Financial Statement Analysis – Introduction

Financial Analysis

Present and prospective stakeholders of entity like to obtain information regarding its financial position and financial performance. This need is served by entity’s general public finance statements that are prepared by the management of the entity and are usually audited by the external auditor. Though the way financial statements are structured and the way information is presented in the financial statements is helpful to great extent however for deeper and to aid specific decisions of the users of financial statements one has to conduct financial analysis.

Financial analysis is the process of evaluating entity’s financial performance, financial position in relevant period, industry or social, economic or financial environment so that users can make informed decisions in a better way. In less technical way, financial analysis helps you understand the strength and weaknesses of the entity so that one can decide whether to invest in the business or to lend money.

Such examinations and evaluations are conducted by trained professionals known as financial analysts however, one need not to have specific qualification or degree to apply the techniques and methods to analyse entity in financial terms.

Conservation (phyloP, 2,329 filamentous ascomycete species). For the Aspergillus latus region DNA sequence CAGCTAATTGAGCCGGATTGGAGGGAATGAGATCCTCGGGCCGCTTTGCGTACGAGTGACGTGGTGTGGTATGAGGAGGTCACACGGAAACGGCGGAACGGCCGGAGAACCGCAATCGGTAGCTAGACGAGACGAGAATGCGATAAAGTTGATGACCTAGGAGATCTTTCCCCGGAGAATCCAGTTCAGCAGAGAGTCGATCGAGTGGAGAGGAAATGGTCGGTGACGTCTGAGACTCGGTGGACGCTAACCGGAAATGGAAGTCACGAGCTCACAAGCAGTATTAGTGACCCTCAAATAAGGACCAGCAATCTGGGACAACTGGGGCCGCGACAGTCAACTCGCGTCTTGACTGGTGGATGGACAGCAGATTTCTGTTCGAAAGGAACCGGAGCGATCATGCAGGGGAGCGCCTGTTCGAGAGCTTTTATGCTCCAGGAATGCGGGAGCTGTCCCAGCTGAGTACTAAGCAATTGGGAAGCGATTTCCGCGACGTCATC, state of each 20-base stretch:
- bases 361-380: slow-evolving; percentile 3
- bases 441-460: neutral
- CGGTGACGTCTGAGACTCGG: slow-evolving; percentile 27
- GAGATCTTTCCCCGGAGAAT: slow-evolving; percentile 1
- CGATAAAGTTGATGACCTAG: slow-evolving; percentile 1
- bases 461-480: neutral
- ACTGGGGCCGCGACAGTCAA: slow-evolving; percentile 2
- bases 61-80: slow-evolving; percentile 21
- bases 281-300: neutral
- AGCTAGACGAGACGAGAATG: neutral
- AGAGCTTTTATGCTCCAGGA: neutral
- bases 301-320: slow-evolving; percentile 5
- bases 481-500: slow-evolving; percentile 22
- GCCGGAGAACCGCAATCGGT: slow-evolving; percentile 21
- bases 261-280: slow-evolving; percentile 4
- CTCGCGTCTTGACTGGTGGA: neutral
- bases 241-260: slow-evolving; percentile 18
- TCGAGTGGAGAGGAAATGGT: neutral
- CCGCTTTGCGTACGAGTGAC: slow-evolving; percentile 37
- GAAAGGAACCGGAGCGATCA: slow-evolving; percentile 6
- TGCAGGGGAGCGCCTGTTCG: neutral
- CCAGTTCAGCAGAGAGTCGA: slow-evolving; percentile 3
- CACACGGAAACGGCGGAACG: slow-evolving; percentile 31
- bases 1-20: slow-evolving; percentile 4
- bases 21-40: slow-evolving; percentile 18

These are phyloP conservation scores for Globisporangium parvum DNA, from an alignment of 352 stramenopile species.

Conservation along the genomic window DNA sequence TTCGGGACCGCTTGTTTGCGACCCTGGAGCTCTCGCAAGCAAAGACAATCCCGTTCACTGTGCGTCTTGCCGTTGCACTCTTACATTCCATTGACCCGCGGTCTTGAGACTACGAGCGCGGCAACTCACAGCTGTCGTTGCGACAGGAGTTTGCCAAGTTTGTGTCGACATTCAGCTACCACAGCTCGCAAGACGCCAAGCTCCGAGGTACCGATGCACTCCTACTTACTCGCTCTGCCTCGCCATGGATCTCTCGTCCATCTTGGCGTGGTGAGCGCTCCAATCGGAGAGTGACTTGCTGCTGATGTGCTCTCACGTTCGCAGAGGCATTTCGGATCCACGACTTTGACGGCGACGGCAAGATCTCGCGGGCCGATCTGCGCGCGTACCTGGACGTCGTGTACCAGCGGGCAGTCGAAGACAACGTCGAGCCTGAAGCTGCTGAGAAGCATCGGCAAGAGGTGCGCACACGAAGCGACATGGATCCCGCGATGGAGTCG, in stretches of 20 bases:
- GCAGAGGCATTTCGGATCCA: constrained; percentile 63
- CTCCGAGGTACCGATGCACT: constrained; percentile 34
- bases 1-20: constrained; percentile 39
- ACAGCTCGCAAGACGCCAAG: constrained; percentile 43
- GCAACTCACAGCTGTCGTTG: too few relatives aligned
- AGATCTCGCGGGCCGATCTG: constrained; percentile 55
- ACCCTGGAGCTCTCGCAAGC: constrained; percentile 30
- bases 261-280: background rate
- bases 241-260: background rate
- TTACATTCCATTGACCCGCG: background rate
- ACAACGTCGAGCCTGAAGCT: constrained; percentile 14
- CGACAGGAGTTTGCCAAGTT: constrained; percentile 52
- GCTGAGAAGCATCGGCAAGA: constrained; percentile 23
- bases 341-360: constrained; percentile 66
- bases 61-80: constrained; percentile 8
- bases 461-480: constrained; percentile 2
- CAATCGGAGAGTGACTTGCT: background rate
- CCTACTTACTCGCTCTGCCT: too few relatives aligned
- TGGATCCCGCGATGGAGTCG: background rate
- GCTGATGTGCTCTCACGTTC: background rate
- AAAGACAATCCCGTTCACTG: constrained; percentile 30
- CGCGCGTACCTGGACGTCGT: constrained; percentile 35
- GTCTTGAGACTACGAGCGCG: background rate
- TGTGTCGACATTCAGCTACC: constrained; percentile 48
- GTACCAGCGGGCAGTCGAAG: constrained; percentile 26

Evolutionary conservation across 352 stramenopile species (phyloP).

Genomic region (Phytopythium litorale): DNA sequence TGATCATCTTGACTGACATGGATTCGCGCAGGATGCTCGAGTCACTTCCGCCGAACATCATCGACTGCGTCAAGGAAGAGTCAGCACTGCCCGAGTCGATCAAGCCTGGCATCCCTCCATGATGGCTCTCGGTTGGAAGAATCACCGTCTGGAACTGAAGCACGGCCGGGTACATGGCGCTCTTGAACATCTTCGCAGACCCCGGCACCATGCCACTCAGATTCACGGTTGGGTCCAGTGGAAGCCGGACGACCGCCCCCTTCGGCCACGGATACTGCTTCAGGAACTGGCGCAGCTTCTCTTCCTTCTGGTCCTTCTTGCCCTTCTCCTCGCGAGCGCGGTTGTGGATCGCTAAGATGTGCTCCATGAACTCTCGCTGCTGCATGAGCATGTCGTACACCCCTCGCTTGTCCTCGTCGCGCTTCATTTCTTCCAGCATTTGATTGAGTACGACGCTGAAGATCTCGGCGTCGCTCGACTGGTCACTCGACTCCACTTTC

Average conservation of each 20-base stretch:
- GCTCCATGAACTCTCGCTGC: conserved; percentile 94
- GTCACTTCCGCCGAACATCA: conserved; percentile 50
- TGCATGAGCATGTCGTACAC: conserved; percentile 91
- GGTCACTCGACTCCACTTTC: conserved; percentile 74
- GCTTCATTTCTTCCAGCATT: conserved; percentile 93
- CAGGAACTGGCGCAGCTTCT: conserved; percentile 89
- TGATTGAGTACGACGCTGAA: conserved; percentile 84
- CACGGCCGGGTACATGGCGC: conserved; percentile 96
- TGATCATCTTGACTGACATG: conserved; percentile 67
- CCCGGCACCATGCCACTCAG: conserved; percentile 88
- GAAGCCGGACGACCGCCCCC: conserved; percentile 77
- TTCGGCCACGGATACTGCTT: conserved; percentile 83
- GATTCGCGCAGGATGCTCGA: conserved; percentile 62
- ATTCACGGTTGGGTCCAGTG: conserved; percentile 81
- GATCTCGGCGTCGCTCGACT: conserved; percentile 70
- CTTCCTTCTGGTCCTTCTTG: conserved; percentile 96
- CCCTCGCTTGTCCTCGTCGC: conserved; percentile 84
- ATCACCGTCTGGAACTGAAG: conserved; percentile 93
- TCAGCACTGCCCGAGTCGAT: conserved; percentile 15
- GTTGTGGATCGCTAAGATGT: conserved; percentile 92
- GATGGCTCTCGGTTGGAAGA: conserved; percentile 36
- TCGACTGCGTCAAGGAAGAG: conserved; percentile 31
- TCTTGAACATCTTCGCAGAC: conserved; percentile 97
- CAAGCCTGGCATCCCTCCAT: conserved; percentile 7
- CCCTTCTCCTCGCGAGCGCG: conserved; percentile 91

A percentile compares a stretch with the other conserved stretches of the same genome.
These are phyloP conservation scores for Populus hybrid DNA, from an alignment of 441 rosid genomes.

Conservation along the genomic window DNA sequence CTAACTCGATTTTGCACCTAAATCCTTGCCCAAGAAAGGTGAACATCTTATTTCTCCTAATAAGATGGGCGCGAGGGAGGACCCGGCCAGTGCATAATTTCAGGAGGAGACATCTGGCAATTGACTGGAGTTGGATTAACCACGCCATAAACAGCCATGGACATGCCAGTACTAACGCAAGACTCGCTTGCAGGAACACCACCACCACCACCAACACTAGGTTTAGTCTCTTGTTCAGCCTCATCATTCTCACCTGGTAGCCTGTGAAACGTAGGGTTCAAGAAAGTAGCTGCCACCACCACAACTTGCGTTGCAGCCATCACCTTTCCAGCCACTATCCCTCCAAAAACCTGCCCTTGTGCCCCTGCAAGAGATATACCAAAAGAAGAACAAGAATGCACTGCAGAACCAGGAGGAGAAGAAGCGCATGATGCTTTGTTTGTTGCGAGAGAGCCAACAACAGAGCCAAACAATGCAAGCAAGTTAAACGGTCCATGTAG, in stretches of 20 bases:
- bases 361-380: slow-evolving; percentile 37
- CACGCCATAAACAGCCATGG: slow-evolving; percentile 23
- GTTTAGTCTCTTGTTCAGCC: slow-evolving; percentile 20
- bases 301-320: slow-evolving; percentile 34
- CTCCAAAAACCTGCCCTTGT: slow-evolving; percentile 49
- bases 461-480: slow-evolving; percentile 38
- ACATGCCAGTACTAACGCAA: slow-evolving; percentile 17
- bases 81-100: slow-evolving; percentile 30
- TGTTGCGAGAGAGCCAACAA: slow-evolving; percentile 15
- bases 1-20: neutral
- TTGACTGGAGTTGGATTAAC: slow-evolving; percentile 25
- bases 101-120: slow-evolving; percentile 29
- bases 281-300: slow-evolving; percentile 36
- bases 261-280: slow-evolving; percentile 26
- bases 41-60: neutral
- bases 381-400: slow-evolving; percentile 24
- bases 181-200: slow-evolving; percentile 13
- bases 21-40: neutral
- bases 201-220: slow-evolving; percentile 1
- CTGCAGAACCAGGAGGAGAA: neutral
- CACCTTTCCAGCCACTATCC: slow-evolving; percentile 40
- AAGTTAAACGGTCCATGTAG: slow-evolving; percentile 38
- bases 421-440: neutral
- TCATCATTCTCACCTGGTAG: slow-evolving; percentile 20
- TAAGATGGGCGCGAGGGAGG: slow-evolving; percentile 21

One of the major input for financial analysis purposes is entity’s complete set of financial statements. With the help of these financial statements one can assess how entity has performed in the past by knowing incomes and expenses and what is entity’s current position in terms of assets and liabilities.

Sources of financial information

For financial analysis purposes financial information may be extracted either from financial statements or from other sources.

Entity’s complete set of financial statements include:

  1. Statement of financial position / Balance Sheet
  2. Statement of Comprehensive Income / Income Statement
  3. Statement of Changes in Equity
  4. Statement of Cash flows
  5. Notes to the accounts / Disclosures

Some other statements that are not part of complete set of financial statements but accompany financial statements and thus considered part of package of financial statements include:

  1. directors’ report
  2. auditor’s report

Other sources of information include both internal and external sources of information. Internal sources information may or may not be part of regular accounting process. Similarly external sources of information may be from the same or different period or industry. Examples include:

  1. industry statistics released by relevant body or government
  2. competitors’ financial statements
  3. minutes to the meetings

Sources of information are not restricted only to the examples mentioned above. Financial analysts use and collect information from every such source that is expected to provide relevant and reliable financial information for analysis specific to user’s decision making needs. It depends on the situation and the decision itself that help analyst decide which source and information is better.